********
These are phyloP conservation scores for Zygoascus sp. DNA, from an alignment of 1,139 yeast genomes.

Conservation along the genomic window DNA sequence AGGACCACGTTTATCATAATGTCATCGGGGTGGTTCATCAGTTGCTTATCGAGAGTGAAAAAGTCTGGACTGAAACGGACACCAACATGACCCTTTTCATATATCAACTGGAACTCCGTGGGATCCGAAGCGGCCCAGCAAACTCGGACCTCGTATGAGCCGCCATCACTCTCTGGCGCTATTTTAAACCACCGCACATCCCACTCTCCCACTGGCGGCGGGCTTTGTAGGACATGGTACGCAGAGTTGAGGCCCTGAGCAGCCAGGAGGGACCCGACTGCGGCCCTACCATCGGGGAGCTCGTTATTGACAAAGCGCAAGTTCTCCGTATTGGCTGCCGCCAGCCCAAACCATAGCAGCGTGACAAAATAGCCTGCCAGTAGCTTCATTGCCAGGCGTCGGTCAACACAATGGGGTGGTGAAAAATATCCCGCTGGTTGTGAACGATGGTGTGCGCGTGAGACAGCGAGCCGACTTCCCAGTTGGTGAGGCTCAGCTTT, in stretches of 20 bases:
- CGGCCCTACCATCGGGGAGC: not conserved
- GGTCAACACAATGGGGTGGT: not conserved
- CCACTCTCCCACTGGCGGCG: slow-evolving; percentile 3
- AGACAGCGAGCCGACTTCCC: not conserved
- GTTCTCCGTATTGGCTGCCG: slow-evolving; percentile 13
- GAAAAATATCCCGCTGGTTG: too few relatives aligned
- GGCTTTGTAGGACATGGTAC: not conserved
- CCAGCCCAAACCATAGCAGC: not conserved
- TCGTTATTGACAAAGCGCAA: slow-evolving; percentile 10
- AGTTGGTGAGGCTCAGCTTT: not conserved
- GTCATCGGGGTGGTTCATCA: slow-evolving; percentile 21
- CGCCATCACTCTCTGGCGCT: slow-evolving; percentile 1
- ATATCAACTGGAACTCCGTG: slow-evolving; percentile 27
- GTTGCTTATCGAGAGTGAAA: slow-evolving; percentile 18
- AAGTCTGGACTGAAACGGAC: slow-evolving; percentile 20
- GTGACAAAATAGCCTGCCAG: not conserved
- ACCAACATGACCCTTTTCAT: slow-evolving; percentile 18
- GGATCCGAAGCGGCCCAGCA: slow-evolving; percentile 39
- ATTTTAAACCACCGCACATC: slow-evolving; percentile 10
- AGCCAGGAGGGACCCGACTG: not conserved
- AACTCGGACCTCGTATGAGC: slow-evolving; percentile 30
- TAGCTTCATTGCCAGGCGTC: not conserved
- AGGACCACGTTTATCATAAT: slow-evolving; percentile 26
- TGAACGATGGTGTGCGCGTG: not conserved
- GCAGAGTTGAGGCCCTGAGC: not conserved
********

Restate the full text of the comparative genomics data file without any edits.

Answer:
These are phyloP conservation scores for Zygoascus sp. DNA, from an alignment of 1,139 yeast genomes.

Conservation along the genomic window DNA sequence AGGACCACGTTTATCATAATGTCATCGGGGTGGTTCATCAGTTGCTTATCGAGAGTGAAAAAGTCTGGACTGAAACGGACACCAACATGACCCTTTTCATATATCAACTGGAACTCCGTGGGATCCGAAGCGGCCCAGCAAACTCGGACCTCGTATGAGCCGCCATCACTCTCTGGCGCTATTTTAAACCACCGCACATCCCACTCTCCCACTGGCGGCGGGCTTTGTAGGACATGGTACGCAGAGTTGAGGCCCTGAGCAGCCAGGAGGGACCCGACTGCGGCCCTACCATCGGGGAGCTCGTTATTGACAAAGCGCAAGTTCTCCGTATTGGCTGCCGCCAGCCCAAACCATAGCAGCGTGACAAAATAGCCTGCCAGTAGCTTCATTGCCAGGCGTCGGTCAACACAATGGGGTGGTGAAAAATATCCCGCTGGTTGTGAACGATGGTGTGCGCGTGAGACAGCGAGCCGACTTCCCAGTTGGTGAGGCTCAGCTTT, in stretches of 20 bases:
- CGGCCCTACCATCGGGGAGC: not conserved
- GGTCAACACAATGGGGTGGT: not conserved
- CCACTCTCCCACTGGCGGCG: slow-evolving; percentile 3
- AGACAGCGAGCCGACTTCCC: not conserved
- GTTCTCCGTATTGGCTGCCG: slow-evolving; percentile 13
- GAAAAATATCCCGCTGGTTG: too few relatives aligned
- GGCTTTGTAGGACATGGTAC: not conserved
- CCAGCCCAAACCATAGCAGC: not conserved
- TCGTTATTGACAAAGCGCAA: slow-evolving; percentile 10
- AGTTGGTGAGGCTCAGCTTT: not conserved
- GTCATCGGGGTGGTTCATCA: slow-evolving; percentile 21
- CGCCATCACTCTCTGGCGCT: slow-evolving; percentile 1
- ATATCAACTGGAACTCCGTG: slow-evolving; percentile 27
- GTTGCTTATCGAGAGTGAAA: slow-evolving; percentile 18
- AAGTCTGGACTGAAACGGAC: slow-evolving; percentile 20
- GTGACAAAATAGCCTGCCAG: not conserved
- ACCAACATGACCCTTTTCAT: slow-evolving; percentile 18
- GGATCCGAAGCGGCCCAGCA: slow-evolving; percentile 39
- ATTTTAAACCACCGCACATC: slow-evolving; percentile 10
- AGCCAGGAGGGACCCGACTG: not conserved
- AACTCGGACCTCGTATGAGC: slow-evolving; percentile 30
- TAGCTTCATTGCCAGGCGTC: not conserved
- AGGACCACGTTTATCATAAT: slow-evolving; percentile 26
- TGAACGATGGTGTGCGCGTG: not conserved
- GCAGAGTTGAGGCCCTGAGC: not conserved